Before we get started into why use build automation, better to start with the question of what it is.
So what is BA?
Build Automation is just that. Automating your build process. That means everything from initially compiling the code to zipping it into an archive and emailing a copy to your TA, uploading it to your website, and sending an email to your boss telling him to check the latest update.
Most of the time, though, you’ll just use it to compile your program automatically.
- Build Artifact
- A build artifact is any file created by the build process. Usually, it’s referring to the end product (jar, exe, zip).
- Deployment is when you upload the build artifact of a project to a server.
- Continuous Integration
- Continuous integration is a concept where you automatically build your project and run a test suite on it (typically larger test suites that ensure basic functionality). There are many products that do this.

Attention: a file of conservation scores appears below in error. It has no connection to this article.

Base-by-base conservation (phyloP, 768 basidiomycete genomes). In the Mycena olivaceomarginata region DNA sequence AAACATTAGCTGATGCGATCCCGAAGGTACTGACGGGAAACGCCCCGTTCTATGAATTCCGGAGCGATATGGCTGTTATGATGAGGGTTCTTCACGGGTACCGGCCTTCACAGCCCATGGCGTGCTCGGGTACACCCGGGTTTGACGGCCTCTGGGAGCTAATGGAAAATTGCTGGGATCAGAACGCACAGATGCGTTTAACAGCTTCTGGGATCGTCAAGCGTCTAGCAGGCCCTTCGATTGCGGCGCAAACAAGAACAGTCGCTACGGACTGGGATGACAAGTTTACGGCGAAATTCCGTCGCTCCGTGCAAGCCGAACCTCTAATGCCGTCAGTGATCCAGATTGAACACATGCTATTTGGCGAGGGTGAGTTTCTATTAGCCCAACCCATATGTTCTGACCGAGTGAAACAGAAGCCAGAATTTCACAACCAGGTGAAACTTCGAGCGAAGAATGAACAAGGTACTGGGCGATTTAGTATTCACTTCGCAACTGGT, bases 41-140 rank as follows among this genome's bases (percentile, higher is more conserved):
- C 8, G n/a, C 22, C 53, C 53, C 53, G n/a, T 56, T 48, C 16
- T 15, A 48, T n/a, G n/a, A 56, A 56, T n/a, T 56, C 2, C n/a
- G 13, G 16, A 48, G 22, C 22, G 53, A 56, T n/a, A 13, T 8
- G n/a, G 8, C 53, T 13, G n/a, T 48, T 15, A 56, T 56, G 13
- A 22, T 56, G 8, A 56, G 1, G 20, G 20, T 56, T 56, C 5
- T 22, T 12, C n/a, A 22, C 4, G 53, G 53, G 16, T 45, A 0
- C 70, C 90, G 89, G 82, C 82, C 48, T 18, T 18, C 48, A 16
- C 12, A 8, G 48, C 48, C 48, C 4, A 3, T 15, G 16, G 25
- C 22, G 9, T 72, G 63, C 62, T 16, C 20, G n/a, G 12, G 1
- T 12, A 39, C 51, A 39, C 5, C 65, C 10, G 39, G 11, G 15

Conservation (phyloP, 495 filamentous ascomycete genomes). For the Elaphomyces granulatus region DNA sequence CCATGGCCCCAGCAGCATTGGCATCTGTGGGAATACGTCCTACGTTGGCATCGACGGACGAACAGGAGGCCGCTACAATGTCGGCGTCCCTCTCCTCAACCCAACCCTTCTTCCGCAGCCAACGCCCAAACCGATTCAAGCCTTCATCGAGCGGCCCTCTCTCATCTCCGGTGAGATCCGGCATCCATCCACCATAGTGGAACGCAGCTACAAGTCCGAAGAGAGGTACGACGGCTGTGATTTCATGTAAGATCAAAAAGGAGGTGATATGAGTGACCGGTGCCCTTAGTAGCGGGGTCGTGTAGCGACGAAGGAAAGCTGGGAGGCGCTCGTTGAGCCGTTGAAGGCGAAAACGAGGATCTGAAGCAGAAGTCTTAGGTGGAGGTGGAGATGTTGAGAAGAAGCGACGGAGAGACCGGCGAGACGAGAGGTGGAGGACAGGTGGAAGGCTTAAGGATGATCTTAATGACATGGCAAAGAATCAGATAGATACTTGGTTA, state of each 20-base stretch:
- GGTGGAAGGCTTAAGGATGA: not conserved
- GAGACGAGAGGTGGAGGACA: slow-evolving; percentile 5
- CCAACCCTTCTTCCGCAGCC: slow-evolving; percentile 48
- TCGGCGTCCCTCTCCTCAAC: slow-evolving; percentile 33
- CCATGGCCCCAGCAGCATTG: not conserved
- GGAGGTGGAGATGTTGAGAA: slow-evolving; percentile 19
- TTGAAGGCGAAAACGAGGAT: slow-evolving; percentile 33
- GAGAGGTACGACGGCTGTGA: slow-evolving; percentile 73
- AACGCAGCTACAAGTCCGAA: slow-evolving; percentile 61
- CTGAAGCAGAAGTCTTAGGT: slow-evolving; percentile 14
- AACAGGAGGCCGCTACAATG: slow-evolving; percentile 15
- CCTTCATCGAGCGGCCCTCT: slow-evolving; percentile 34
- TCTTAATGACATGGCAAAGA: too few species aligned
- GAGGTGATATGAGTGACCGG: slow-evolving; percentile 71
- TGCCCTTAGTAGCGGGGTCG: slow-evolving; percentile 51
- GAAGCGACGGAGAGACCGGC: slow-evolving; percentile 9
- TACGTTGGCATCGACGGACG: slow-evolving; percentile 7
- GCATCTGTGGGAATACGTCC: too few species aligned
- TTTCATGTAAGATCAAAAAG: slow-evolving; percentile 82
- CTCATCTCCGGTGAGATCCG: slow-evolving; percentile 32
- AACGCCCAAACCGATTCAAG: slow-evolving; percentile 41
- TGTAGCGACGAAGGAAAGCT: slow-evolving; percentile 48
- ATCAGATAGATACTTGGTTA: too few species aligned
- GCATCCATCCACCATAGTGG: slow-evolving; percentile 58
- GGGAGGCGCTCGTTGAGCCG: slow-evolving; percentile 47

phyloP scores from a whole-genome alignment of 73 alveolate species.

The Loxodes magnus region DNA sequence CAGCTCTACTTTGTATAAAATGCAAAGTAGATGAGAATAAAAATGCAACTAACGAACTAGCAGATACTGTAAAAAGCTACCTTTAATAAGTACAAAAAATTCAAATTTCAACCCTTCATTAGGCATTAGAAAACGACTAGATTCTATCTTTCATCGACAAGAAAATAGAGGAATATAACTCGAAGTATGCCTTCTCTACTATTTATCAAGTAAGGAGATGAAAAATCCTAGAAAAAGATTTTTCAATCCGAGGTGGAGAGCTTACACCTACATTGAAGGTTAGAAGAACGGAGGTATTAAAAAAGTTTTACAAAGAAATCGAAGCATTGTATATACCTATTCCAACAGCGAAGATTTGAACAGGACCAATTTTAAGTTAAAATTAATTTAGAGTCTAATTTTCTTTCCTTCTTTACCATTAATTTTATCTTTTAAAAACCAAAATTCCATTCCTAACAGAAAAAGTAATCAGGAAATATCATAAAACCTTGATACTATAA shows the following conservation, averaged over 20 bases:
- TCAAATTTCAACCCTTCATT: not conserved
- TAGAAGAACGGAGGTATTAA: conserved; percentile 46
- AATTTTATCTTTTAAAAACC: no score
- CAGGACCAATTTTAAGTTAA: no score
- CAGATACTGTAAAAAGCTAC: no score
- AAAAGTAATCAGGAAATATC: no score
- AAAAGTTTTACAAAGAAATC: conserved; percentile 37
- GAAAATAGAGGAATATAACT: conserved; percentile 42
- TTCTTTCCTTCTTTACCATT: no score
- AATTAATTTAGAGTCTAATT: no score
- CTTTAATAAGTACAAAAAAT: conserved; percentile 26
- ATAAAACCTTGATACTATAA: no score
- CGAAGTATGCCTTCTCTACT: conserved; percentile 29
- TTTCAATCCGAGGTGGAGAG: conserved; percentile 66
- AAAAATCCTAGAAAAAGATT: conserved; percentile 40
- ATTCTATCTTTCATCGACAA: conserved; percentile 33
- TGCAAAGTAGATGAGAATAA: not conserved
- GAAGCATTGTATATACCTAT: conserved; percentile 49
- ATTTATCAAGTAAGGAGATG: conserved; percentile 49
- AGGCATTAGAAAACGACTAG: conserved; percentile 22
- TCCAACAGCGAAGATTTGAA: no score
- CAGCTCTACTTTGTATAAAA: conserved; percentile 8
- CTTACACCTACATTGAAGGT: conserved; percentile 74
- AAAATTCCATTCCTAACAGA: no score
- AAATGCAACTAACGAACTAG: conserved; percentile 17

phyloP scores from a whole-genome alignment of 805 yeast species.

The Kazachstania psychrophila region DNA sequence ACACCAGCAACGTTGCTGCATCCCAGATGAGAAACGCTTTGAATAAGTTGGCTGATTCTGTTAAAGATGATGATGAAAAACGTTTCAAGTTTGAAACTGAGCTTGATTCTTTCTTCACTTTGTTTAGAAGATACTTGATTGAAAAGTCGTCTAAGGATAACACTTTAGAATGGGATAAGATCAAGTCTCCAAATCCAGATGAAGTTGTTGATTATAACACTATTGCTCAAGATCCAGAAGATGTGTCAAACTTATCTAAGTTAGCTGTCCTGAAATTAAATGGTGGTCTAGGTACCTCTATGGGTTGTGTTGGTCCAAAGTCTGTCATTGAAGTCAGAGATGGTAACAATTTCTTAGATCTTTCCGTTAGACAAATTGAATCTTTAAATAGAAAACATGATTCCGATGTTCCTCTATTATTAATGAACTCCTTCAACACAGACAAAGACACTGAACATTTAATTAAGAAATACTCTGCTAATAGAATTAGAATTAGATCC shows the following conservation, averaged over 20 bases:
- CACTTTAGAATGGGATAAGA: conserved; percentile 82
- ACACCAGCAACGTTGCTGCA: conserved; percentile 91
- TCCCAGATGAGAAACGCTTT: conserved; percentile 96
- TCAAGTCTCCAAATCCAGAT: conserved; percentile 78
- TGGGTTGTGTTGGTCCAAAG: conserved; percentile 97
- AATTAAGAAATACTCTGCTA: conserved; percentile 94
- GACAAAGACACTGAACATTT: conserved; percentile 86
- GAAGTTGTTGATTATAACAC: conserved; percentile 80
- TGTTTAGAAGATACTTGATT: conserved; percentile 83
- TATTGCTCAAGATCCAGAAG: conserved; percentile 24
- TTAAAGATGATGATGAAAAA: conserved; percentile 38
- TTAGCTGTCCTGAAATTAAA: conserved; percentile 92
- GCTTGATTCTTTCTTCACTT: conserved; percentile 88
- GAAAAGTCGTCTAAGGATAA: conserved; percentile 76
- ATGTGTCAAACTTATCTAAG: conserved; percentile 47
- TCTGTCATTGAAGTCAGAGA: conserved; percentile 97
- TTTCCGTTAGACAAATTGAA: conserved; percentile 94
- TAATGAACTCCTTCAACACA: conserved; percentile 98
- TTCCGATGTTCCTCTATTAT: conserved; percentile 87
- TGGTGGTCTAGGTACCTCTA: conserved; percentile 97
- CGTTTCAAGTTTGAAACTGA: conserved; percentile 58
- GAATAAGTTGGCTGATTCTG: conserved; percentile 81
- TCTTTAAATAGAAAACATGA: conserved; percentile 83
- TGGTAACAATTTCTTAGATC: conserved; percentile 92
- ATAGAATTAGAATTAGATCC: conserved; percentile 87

- Distributable Artifact
- A single build artifact that contains all the necessary components to run the project.
So why use it?
- Build automation makes your life easier, since you spend less time copy and pasting files, renaming folders, zipping things, and then sending them via email.
- Build automation means anyone in your team can build the project, since it doesn’t require any special knowledge (beyond knowing the build system).
- Build automation is an industry standard. Knowledge is power, and this is powerful knowledge.
Types of BA
Each platform/language usually has its own build automation system: